Serious Games. War Media Art, curated by Antje Ehmann, is a group show built around recurring topics in Harun Farockis decades-long film practice, which brings to light the war of images lurking behind the images of war in contemporary media.
Heavy black drapery concealing the exhibition entrance gave the impression that one was about to enter the heart of darkness. Fittingly, the first rooms sole light source came from 25 glowing globes in Ingo Günthers Worldprocessor (19892011). In the second room, Afghan War Carpets (19802002) made by anonymous Afghans, display war motifs panzers, Kalashnikovs, rocket-launchers woven into traditional patterns. The carpets underscored the dichotomy between worthy and unworthy victims Noam Chomskys terms for the asymmetry between whom the media chooses to cover and to neglect addressed in several testimonial works, like Lamia Joreiges Objects of War (200306), Wael Shawkys Larvae Channel (2009) or Fazal Sheikhs The Victor Weeps (1998).
While the deaths of millions have been consigned to media oblivion, the Western viewers disenfranchisement was expressed in John Smiths Hotel Diaries (200104). Censorship, like most other things in the free world, has been privatized; the media bias is the result of, not direct interdiction, but corporate consolidation. In the third room, William E. Jones Killed (2009) offered a rare glimpse of a direct act of censorship: the artist retrieved photographic negatives which were decimated by the US Farm Security Administration (193746) and which all display a punctured middle. Not all forms of obliteration leave a trace, however, and the most effective forms of suppression are the positive ones. Serious Games (2010), the eponymous series by Farocki, offers a comment on the alliance between the military-industrial complex and the leisure industry and addresses a long lineage of American war epics, from The Deer Hunter (1978) right up to The Hurt Locker (2008), which crucially bracket out the agony of the local civilian population to focus solely on the pain inflicted on their own protagonists. Also confronting the viewer with the pathos that undercuts Western ethos, Allan Sekulas photographic series War Without Bodies (199196) captures visitors to a military show sticking their fingers down the muzzle of an artillery gun.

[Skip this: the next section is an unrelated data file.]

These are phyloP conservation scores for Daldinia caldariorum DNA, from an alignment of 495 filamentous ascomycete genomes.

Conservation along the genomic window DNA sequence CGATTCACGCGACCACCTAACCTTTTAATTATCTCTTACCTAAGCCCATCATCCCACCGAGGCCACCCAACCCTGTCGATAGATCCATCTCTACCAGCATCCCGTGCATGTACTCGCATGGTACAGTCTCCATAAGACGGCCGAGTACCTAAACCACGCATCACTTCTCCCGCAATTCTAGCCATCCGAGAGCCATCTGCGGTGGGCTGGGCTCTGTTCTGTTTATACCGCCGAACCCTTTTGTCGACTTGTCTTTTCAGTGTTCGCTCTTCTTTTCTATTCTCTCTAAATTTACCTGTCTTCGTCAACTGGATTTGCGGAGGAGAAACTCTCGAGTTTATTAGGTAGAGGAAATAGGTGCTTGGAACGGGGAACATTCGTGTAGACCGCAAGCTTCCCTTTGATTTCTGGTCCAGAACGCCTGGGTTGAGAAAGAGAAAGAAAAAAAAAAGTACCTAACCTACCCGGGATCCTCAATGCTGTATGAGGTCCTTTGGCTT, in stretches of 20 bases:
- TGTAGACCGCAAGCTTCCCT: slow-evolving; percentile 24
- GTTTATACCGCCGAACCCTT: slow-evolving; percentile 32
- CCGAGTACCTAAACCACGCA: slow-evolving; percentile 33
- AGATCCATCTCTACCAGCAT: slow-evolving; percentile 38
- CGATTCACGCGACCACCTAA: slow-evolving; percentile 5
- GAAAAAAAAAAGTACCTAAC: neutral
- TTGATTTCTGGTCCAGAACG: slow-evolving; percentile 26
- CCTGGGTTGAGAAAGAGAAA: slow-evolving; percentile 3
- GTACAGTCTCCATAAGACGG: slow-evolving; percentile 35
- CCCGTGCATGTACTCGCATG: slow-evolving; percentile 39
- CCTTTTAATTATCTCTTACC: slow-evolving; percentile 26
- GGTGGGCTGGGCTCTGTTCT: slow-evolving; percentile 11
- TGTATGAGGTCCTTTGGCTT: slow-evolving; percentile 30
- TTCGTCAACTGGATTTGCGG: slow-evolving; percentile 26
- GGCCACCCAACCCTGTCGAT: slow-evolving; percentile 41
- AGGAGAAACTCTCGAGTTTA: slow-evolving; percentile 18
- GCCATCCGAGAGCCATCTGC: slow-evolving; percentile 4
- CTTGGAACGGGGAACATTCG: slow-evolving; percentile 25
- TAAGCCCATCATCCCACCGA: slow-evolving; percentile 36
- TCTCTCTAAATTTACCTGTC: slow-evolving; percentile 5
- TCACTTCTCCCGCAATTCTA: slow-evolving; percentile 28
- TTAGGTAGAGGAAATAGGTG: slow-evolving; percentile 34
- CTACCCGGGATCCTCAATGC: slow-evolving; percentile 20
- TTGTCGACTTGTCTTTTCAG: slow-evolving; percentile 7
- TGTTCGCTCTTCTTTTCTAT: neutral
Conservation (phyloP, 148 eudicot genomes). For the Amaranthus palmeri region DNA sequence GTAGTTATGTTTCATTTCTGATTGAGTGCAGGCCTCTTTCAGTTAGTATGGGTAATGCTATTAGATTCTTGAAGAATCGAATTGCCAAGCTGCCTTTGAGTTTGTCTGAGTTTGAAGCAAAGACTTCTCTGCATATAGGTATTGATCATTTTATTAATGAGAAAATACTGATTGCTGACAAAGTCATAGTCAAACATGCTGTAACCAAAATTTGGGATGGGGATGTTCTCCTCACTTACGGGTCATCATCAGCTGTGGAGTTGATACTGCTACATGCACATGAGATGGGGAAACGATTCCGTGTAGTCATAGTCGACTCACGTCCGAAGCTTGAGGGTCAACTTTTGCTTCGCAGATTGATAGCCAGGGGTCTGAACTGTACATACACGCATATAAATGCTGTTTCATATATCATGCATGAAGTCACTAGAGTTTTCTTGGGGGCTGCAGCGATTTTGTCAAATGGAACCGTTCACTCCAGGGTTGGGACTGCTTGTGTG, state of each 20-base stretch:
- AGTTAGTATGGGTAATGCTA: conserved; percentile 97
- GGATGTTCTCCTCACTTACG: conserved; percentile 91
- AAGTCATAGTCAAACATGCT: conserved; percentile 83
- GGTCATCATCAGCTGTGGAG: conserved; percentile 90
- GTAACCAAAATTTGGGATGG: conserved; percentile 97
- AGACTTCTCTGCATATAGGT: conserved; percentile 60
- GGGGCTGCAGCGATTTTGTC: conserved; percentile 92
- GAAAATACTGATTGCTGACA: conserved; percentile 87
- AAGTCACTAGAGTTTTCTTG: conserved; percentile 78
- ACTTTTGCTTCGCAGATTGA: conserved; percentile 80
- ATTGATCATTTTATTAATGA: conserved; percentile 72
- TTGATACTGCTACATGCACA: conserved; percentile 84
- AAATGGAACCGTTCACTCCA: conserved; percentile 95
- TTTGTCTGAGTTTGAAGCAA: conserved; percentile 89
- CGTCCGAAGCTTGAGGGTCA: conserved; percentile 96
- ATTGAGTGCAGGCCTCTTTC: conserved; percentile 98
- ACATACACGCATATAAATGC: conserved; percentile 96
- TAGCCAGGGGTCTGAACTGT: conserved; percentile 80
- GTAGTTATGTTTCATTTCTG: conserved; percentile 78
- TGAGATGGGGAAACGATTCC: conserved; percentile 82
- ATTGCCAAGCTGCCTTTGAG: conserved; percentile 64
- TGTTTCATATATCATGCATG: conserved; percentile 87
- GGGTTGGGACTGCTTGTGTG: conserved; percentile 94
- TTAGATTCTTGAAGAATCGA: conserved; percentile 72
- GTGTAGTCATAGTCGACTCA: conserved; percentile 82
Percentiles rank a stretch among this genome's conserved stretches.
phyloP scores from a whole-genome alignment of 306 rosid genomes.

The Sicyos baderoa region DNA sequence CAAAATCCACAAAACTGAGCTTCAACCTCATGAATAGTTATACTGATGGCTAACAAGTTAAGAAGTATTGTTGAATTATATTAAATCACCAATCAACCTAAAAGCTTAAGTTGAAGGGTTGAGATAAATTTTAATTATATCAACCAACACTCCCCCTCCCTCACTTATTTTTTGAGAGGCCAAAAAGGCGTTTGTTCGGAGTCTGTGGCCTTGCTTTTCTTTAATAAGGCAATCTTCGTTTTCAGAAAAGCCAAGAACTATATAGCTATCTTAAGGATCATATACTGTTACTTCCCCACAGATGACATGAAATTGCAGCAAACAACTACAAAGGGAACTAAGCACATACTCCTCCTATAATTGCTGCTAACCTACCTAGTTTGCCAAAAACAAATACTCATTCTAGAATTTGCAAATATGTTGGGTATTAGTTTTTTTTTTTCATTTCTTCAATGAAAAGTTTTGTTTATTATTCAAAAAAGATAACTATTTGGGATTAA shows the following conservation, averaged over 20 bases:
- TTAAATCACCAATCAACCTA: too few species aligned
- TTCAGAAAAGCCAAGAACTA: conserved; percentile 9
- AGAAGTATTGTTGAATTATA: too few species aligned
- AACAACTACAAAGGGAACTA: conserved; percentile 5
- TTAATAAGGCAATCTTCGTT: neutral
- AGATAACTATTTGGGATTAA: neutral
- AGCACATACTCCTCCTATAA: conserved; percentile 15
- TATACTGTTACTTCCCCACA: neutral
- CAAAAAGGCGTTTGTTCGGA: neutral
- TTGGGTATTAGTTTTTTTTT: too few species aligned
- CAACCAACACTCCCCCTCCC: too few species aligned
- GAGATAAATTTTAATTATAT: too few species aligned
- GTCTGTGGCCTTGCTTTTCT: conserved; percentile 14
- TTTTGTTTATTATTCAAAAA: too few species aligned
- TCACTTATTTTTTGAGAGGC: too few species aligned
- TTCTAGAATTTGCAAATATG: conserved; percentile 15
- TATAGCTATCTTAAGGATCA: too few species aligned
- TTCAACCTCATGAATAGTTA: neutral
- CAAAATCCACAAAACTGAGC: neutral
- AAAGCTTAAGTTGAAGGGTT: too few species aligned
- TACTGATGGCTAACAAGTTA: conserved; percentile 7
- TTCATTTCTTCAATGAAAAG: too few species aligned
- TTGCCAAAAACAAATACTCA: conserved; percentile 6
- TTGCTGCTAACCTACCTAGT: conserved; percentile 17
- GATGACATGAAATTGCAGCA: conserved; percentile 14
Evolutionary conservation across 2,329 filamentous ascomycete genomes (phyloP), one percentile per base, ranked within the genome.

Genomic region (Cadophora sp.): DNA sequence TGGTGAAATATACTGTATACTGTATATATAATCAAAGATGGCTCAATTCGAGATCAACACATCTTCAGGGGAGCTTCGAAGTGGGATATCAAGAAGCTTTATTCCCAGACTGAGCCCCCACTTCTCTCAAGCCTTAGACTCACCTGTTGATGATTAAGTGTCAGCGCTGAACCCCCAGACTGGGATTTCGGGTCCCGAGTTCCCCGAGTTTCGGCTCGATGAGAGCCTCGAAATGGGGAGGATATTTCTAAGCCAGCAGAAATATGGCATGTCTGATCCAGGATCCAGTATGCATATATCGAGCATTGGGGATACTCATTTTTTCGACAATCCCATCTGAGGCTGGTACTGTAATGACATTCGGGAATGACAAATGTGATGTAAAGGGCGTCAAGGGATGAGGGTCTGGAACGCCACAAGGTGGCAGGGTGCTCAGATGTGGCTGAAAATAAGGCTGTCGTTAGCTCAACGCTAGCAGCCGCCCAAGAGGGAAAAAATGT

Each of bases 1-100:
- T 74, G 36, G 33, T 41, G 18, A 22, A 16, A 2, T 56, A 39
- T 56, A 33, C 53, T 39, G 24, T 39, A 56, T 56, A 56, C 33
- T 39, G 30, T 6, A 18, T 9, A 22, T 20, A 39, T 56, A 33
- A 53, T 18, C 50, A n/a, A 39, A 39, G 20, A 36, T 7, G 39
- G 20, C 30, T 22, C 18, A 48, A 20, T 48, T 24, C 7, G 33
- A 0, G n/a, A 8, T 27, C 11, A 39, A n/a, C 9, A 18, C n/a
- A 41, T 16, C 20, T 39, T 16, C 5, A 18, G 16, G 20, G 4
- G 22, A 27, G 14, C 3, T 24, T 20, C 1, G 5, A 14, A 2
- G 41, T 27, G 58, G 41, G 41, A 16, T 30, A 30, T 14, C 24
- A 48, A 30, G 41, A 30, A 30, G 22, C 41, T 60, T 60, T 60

The exhibition reached its dystopian climax on a note Walter Benjamin would have recognized: presenting annihilation as a source of aesthetical pleasure in David Claerbouts Vietnam, 1967, Near Duc Pho (2001), a photograph of an aeroplane shot down spectacularly in mid-flight, and in Adam Broomberg and Oliver Chanarins The Day Nobody Died (2008). While embedded in the British army in Helmand province in Afghanistan, Broomberg and Chanarin unrolled fifty metres of film in the desert to create what they describe as a sunburn reel. The resulting image is a bright white hue, its edges fading into a brownish green.